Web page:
Similarly, every time you conquer a Divine Beast, you are awarded with a Heart Container and a key item that will greatly assist you in your quest: Mipha’s Grace is one of the best as it will completely restore your health and award you with additional temporary hearts upon death; Urbosa’s Fury allows your spin attack to unleash an electrical blast, which can be great for stunning enemies; Daruk’s Protection protects Link with a protective aura for as long as ZL is held down and will parry incoming attacks to give you a window to attack; and Revali’s Gale allows you to charge up a jump by holding down Y and blast you high into the air with an air current. You can activate and deactivate these at any time but, honestly, I don’t know why you would do that; each also comes with a limited number of uses and a cooldown period, meaning you have to wait about ten minutes before you can use them again.
As I mentioned before, there are numerous side quests in Breath of the Wild and one hundred and twenty Shrines to find and conquer. The rewards for these vary from a few Rupees to new weapons and armour and, generally, it’s not always worth your time completing every single one of them unless you’re aiming for one hundred percent completion (which you thankfully don’t need to finish the game). However, the only way you’re going to see Link in his traditional outfit (or unlock the Dark Link outfit) is if you complete each of them; primarily, though, the side quests are there to emphasise how big and alive this version of Hyrule is and to strengthen your immersion in the game, so it’s entirely up to you, but it can lead to you acquire stronger weapons, armour, and some unique riding companions. Some of the Shrine challenges are very unique, though, like the one on Eventide Island that sees you stripped of all of your weapons and left to fend for yourself with whatever you can find as you strive to recover three orbs all without being able to save. Three others see you navigating labyrinths and one particularly long side quest sees you visiting specific areas of Hyrule to recover Link’s lost memories.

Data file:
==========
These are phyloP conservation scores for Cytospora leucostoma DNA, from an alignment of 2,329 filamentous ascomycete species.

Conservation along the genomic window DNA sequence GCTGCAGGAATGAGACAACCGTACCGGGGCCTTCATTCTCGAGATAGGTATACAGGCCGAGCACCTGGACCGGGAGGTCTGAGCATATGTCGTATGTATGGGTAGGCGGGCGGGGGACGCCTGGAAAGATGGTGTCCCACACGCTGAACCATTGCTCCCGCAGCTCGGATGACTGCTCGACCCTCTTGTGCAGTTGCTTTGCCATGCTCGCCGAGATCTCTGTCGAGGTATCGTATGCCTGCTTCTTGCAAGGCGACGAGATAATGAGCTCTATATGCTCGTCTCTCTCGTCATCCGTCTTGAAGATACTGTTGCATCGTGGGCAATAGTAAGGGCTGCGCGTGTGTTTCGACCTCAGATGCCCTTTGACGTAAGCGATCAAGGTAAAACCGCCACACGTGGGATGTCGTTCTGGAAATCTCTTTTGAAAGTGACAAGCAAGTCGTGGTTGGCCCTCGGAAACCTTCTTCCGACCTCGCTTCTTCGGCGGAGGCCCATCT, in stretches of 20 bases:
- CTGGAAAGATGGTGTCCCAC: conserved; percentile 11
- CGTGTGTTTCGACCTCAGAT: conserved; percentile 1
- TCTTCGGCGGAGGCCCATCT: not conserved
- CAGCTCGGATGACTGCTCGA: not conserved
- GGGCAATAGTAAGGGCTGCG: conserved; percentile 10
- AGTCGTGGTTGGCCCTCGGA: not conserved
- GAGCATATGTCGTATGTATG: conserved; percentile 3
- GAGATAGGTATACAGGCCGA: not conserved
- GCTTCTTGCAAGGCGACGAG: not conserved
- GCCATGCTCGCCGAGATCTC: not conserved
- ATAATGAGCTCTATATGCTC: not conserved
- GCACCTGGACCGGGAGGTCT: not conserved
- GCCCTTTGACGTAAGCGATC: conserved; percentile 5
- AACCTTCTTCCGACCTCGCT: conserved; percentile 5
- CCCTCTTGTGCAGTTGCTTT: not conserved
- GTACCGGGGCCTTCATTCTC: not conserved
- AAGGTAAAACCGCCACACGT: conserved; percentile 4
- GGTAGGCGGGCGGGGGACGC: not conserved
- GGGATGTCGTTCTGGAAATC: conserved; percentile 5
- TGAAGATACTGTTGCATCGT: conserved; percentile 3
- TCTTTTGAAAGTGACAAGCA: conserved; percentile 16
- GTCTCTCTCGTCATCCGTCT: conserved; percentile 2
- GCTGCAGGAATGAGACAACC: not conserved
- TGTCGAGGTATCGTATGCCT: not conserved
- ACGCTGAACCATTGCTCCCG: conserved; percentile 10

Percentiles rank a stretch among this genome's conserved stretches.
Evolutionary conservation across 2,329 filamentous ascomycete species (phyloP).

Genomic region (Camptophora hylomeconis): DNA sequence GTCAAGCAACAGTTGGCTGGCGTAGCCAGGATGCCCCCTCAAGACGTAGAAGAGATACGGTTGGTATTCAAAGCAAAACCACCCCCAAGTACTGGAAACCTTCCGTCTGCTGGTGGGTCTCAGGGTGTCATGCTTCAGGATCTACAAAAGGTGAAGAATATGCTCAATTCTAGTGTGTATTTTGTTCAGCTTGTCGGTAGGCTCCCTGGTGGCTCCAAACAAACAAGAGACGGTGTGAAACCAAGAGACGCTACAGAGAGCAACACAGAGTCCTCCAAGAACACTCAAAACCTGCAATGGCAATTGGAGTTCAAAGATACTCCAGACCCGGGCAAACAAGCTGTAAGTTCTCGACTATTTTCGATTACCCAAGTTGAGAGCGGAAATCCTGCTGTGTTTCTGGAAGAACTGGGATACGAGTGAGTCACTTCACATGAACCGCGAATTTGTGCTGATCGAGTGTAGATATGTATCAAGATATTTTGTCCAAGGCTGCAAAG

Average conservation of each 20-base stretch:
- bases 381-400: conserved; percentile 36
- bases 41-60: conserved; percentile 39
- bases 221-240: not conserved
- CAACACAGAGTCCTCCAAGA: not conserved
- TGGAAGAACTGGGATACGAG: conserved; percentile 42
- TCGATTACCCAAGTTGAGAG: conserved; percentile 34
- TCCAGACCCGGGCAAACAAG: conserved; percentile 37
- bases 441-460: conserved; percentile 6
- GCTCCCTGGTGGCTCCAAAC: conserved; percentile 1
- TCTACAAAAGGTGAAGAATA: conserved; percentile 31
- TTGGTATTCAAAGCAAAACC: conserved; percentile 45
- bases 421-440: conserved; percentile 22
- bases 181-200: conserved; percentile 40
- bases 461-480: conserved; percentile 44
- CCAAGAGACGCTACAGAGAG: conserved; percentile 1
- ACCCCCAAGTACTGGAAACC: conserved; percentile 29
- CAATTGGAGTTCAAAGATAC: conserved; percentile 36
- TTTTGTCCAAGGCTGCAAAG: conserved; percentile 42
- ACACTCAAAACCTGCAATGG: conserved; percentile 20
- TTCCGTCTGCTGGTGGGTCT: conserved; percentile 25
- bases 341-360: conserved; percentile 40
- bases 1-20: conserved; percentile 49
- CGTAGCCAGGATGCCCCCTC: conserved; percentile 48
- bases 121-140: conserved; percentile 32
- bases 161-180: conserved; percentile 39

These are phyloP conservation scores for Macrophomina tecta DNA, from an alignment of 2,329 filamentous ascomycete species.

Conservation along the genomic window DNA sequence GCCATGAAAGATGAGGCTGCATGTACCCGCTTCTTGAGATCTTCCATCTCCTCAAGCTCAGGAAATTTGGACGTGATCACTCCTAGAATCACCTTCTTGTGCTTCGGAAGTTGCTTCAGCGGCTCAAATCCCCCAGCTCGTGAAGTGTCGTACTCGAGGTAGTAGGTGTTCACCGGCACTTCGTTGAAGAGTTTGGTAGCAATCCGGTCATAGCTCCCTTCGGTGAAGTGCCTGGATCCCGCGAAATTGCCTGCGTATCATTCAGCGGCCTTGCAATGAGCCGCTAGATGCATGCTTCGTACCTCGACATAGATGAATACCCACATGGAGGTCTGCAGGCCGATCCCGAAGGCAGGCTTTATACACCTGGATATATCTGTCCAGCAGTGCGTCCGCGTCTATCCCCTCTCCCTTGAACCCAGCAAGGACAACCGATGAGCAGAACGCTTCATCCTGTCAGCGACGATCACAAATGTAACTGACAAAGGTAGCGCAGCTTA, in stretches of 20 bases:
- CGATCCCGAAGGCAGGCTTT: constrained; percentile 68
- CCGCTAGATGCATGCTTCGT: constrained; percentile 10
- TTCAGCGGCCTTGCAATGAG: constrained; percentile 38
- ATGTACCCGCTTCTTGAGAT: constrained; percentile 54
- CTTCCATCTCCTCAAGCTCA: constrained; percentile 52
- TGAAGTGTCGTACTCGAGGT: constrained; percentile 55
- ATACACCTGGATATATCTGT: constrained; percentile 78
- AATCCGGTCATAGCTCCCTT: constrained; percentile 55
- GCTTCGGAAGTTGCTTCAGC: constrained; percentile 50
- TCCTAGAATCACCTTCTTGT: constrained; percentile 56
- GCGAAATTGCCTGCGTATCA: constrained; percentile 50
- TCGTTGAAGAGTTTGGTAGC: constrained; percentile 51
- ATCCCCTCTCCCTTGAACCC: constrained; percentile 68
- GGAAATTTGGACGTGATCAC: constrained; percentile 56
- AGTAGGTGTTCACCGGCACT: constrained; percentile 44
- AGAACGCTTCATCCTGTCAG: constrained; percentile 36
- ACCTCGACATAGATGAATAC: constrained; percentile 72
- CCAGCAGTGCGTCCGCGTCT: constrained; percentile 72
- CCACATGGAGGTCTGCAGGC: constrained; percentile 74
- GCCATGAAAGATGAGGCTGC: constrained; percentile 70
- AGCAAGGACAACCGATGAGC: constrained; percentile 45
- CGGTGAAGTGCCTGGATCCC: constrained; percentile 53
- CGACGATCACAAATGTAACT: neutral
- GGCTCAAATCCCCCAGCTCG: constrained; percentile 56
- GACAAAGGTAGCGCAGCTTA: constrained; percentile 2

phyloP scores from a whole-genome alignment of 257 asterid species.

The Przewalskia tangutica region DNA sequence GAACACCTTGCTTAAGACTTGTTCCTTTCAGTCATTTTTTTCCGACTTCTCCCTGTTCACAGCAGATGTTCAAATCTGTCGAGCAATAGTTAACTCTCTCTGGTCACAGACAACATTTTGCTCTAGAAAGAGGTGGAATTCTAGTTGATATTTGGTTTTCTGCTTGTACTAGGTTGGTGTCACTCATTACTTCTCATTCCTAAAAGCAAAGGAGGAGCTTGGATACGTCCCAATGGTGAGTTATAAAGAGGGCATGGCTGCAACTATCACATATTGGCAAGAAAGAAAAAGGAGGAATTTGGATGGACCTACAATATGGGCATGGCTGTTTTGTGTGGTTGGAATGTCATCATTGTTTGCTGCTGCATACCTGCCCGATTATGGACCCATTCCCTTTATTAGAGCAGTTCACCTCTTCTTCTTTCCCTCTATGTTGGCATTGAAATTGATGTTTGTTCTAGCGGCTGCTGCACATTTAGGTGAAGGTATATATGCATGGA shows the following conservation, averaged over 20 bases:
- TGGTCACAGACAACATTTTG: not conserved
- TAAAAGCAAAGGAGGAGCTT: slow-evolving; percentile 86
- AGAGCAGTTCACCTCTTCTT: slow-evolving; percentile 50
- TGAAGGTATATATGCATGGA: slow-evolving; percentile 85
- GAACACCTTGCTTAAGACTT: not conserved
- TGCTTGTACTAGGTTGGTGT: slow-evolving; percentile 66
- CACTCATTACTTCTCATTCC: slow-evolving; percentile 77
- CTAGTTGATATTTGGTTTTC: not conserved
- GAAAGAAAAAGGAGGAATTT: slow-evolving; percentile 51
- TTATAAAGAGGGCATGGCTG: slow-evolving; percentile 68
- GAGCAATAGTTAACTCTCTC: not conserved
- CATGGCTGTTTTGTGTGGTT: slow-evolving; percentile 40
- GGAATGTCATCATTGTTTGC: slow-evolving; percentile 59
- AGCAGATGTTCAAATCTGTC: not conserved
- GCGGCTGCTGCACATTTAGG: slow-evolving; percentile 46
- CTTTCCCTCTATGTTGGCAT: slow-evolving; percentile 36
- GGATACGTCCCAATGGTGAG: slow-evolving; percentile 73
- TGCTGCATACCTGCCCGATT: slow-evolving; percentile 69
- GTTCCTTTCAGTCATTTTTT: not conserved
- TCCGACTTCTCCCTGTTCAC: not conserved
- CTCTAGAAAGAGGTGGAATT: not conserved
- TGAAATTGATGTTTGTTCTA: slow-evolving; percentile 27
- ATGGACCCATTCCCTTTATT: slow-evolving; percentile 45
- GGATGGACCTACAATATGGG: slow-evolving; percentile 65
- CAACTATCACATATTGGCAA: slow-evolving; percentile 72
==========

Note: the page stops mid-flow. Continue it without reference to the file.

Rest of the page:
Hyrule is also populated by a number of gigantic sub-bosses; be wary when you approach a big stone as it will probably come to life as a Stone Talus, which can only be felled by bringing it to its knees and climbing up it to attack the weak spot on its “head”. Far more frequently, you’ll come across the massive cyclopean Hinox; these are much easier to take on and defeat as you can stun them with a shot to the eye and attack them at will but they do have a tendency to rip up trees to swing at you and chase you almost relentlessly. Out in the desert, you’ll also encounter the Graboid-like Molduga, which burrow under the sand to attack you and are best tackled with your bombs. While you’ll also encounter three elemental dragons in your travels, these cannot be defeated and are simply there to cause destructive weather occurrences and to be mined for rare materials. I mentioned before that the ending is very anti-climatic and it’s true; it’s much more sombre and reflective than the massive celebration seen at the end of Ocarina of Time, for example, and it kind of felt like the developers either ran out of time or didn’t put much effort into the ending as the journey was the primary focus. When you finish the game, your save file gets a star marked on it but that’s it; you can return to your last save (which should be an autosave right before the final fight) so you can go after anything you’ve missed along the way but the only way you’re going to get additional content is if you shell out for the DLC. The expansion pass adds new gear, enemies, and challenges to the game and also includes an even harder story mode to play through but, since I struggled so much with the base game, I don’t think I’ll be paying for this any time soon.